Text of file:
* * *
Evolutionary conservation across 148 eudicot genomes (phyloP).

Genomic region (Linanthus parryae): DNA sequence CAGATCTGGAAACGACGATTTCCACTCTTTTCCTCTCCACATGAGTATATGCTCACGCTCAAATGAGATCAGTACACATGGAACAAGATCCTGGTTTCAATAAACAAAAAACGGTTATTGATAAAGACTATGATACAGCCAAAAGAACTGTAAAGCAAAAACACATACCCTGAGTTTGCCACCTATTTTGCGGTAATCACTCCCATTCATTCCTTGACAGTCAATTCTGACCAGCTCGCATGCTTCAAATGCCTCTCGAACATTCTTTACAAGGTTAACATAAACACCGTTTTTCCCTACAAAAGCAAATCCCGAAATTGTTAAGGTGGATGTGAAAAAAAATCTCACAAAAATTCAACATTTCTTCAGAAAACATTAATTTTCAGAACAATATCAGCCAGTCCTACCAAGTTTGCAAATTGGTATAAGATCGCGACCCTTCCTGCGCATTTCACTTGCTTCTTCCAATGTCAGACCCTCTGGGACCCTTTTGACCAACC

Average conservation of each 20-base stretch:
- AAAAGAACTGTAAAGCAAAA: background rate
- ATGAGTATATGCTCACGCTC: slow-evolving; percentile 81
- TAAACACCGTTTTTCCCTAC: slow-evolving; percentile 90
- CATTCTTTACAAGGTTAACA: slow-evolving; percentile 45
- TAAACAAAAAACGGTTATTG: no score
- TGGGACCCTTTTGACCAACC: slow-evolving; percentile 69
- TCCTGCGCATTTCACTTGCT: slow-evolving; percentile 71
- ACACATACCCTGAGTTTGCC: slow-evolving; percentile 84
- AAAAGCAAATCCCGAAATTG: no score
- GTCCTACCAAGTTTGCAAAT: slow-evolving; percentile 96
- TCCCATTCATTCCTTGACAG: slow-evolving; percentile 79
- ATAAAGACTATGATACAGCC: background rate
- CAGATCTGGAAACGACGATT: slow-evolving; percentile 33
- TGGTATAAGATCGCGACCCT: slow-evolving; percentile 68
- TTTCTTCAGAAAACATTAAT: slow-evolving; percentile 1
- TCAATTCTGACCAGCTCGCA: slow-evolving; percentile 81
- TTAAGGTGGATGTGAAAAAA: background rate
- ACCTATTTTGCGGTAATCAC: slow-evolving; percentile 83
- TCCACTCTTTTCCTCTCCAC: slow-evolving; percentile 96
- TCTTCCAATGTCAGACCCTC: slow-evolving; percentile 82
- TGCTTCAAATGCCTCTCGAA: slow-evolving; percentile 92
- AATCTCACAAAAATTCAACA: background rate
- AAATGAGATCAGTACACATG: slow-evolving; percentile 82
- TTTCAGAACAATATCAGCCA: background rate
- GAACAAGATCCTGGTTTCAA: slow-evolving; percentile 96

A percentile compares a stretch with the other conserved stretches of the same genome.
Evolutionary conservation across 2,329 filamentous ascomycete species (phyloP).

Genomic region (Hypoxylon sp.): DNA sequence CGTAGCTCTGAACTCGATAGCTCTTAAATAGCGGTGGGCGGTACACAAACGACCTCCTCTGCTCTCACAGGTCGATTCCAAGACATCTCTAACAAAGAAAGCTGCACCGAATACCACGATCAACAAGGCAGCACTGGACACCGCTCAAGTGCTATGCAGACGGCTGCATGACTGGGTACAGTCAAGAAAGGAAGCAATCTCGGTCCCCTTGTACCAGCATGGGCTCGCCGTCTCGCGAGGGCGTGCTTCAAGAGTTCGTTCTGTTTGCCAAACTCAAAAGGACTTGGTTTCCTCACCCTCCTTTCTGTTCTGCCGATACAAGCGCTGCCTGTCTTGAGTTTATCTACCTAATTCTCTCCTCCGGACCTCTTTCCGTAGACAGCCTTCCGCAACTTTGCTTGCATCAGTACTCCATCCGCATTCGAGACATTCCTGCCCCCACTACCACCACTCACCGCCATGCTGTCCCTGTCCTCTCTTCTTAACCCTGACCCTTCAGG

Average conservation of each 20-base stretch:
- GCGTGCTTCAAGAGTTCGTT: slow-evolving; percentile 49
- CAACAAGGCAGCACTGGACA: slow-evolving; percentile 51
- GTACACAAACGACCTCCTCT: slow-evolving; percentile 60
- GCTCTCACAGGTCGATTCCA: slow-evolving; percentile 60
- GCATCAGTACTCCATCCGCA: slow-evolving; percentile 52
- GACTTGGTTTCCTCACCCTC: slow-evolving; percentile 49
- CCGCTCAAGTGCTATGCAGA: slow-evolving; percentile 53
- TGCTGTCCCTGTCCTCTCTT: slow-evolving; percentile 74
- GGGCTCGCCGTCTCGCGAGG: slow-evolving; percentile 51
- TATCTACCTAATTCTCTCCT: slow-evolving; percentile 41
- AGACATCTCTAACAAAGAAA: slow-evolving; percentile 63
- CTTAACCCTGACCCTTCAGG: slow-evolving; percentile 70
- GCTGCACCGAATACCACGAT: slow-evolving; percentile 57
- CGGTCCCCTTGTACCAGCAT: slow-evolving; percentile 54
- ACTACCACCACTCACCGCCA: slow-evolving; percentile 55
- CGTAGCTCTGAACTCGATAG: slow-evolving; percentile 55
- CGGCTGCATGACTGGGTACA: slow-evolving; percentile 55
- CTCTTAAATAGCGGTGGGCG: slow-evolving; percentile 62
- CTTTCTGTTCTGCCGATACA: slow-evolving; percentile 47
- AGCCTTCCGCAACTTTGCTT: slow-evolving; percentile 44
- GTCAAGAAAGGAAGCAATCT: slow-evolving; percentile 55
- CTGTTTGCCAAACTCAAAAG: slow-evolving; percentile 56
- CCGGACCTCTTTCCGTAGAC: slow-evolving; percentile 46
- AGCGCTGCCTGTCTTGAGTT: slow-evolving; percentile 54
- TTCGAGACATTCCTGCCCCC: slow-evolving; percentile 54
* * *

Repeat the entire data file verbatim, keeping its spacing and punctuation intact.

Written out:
Evolutionary conservation across 148 eudicot genomes (phyloP).

Genomic region (Linanthus parryae): DNA sequence CAGATCTGGAAACGACGATTTCCACTCTTTTCCTCTCCACATGAGTATATGCTCACGCTCAAATGAGATCAGTACACATGGAACAAGATCCTGGTTTCAATAAACAAAAAACGGTTATTGATAAAGACTATGATACAGCCAAAAGAACTGTAAAGCAAAAACACATACCCTGAGTTTGCCACCTATTTTGCGGTAATCACTCCCATTCATTCCTTGACAGTCAATTCTGACCAGCTCGCATGCTTCAAATGCCTCTCGAACATTCTTTACAAGGTTAACATAAACACCGTTTTTCCCTACAAAAGCAAATCCCGAAATTGTTAAGGTGGATGTGAAAAAAAATCTCACAAAAATTCAACATTTCTTCAGAAAACATTAATTTTCAGAACAATATCAGCCAGTCCTACCAAGTTTGCAAATTGGTATAAGATCGCGACCCTTCCTGCGCATTTCACTTGCTTCTTCCAATGTCAGACCCTCTGGGACCCTTTTGACCAACC

Average conservation of each 20-base stretch:
- AAAAGAACTGTAAAGCAAAA: background rate
- ATGAGTATATGCTCACGCTC: slow-evolving; percentile 81
- TAAACACCGTTTTTCCCTAC: slow-evolving; percentile 90
- CATTCTTTACAAGGTTAACA: slow-evolving; percentile 45
- TAAACAAAAAACGGTTATTG: no score
- TGGGACCCTTTTGACCAACC: slow-evolving; percentile 69
- TCCTGCGCATTTCACTTGCT: slow-evolving; percentile 71
- ACACATACCCTGAGTTTGCC: slow-evolving; percentile 84
- AAAAGCAAATCCCGAAATTG: no score
- GTCCTACCAAGTTTGCAAAT: slow-evolving; percentile 96
- TCCCATTCATTCCTTGACAG: slow-evolving; percentile 79
- ATAAAGACTATGATACAGCC: background rate
- CAGATCTGGAAACGACGATT: slow-evolving; percentile 33
- TGGTATAAGATCGCGACCCT: slow-evolving; percentile 68
- TTTCTTCAGAAAACATTAAT: slow-evolving; percentile 1
- TCAATTCTGACCAGCTCGCA: slow-evolving; percentile 81
- TTAAGGTGGATGTGAAAAAA: background rate
- ACCTATTTTGCGGTAATCAC: slow-evolving; percentile 83
- TCCACTCTTTTCCTCTCCAC: slow-evolving; percentile 96
- TCTTCCAATGTCAGACCCTC: slow-evolving; percentile 82
- TGCTTCAAATGCCTCTCGAA: slow-evolving; percentile 92
- AATCTCACAAAAATTCAACA: background rate
- AAATGAGATCAGTACACATG: slow-evolving; percentile 82
- TTTCAGAACAATATCAGCCA: background rate
- GAACAAGATCCTGGTTTCAA: slow-evolving; percentile 96

A percentile compares a stretch with the other conserved stretches of the same genome.
Evolutionary conservation across 2,329 filamentous ascomycete species (phyloP).

Genomic region (Hypoxylon sp.): DNA sequence CGTAGCTCTGAACTCGATAGCTCTTAAATAGCGGTGGGCGGTACACAAACGACCTCCTCTGCTCTCACAGGTCGATTCCAAGACATCTCTAACAAAGAAAGCTGCACCGAATACCACGATCAACAAGGCAGCACTGGACACCGCTCAAGTGCTATGCAGACGGCTGCATGACTGGGTACAGTCAAGAAAGGAAGCAATCTCGGTCCCCTTGTACCAGCATGGGCTCGCCGTCTCGCGAGGGCGTGCTTCAAGAGTTCGTTCTGTTTGCCAAACTCAAAAGGACTTGGTTTCCTCACCCTCCTTTCTGTTCTGCCGATACAAGCGCTGCCTGTCTTGAGTTTATCTACCTAATTCTCTCCTCCGGACCTCTTTCCGTAGACAGCCTTCCGCAACTTTGCTTGCATCAGTACTCCATCCGCATTCGAGACATTCCTGCCCCCACTACCACCACTCACCGCCATGCTGTCCCTGTCCTCTCTTCTTAACCCTGACCCTTCAGG

Average conservation of each 20-base stretch:
- GCGTGCTTCAAGAGTTCGTT: slow-evolving; percentile 49
- CAACAAGGCAGCACTGGACA: slow-evolving; percentile 51
- GTACACAAACGACCTCCTCT: slow-evolving; percentile 60
- GCTCTCACAGGTCGATTCCA: slow-evolving; percentile 60
- GCATCAGTACTCCATCCGCA: slow-evolving; percentile 52
- GACTTGGTTTCCTCACCCTC: slow-evolving; percentile 49
- CCGCTCAAGTGCTATGCAGA: slow-evolving; percentile 53
- TGCTGTCCCTGTCCTCTCTT: slow-evolving; percentile 74
- GGGCTCGCCGTCTCGCGAGG: slow-evolving; percentile 51
- TATCTACCTAATTCTCTCCT: slow-evolving; percentile 41
- AGACATCTCTAACAAAGAAA: slow-evolving; percentile 63
- CTTAACCCTGACCCTTCAGG: slow-evolving; percentile 70
- GCTGCACCGAATACCACGAT: slow-evolving; percentile 57
- CGGTCCCCTTGTACCAGCAT: slow-evolving; percentile 54
- ACTACCACCACTCACCGCCA: slow-evolving; percentile 55
- CGTAGCTCTGAACTCGATAG: slow-evolving; percentile 55
- CGGCTGCATGACTGGGTACA: slow-evolving; percentile 55
- CTCTTAAATAGCGGTGGGCG: slow-evolving; percentile 62
- CTTTCTGTTCTGCCGATACA: slow-evolving; percentile 47
- AGCCTTCCGCAACTTTGCTT: slow-evolving; percentile 44
- GTCAAGAAAGGAAGCAATCT: slow-evolving; percentile 55
- CTGTTTGCCAAACTCAAAAG: slow-evolving; percentile 56
- CCGGACCTCTTTCCGTAGAC: slow-evolving; percentile 46
- AGCGCTGCCTGTCTTGAGTT: slow-evolving; percentile 54
- TTCGAGACATTCCTGCCCCC: slow-evolving; percentile 54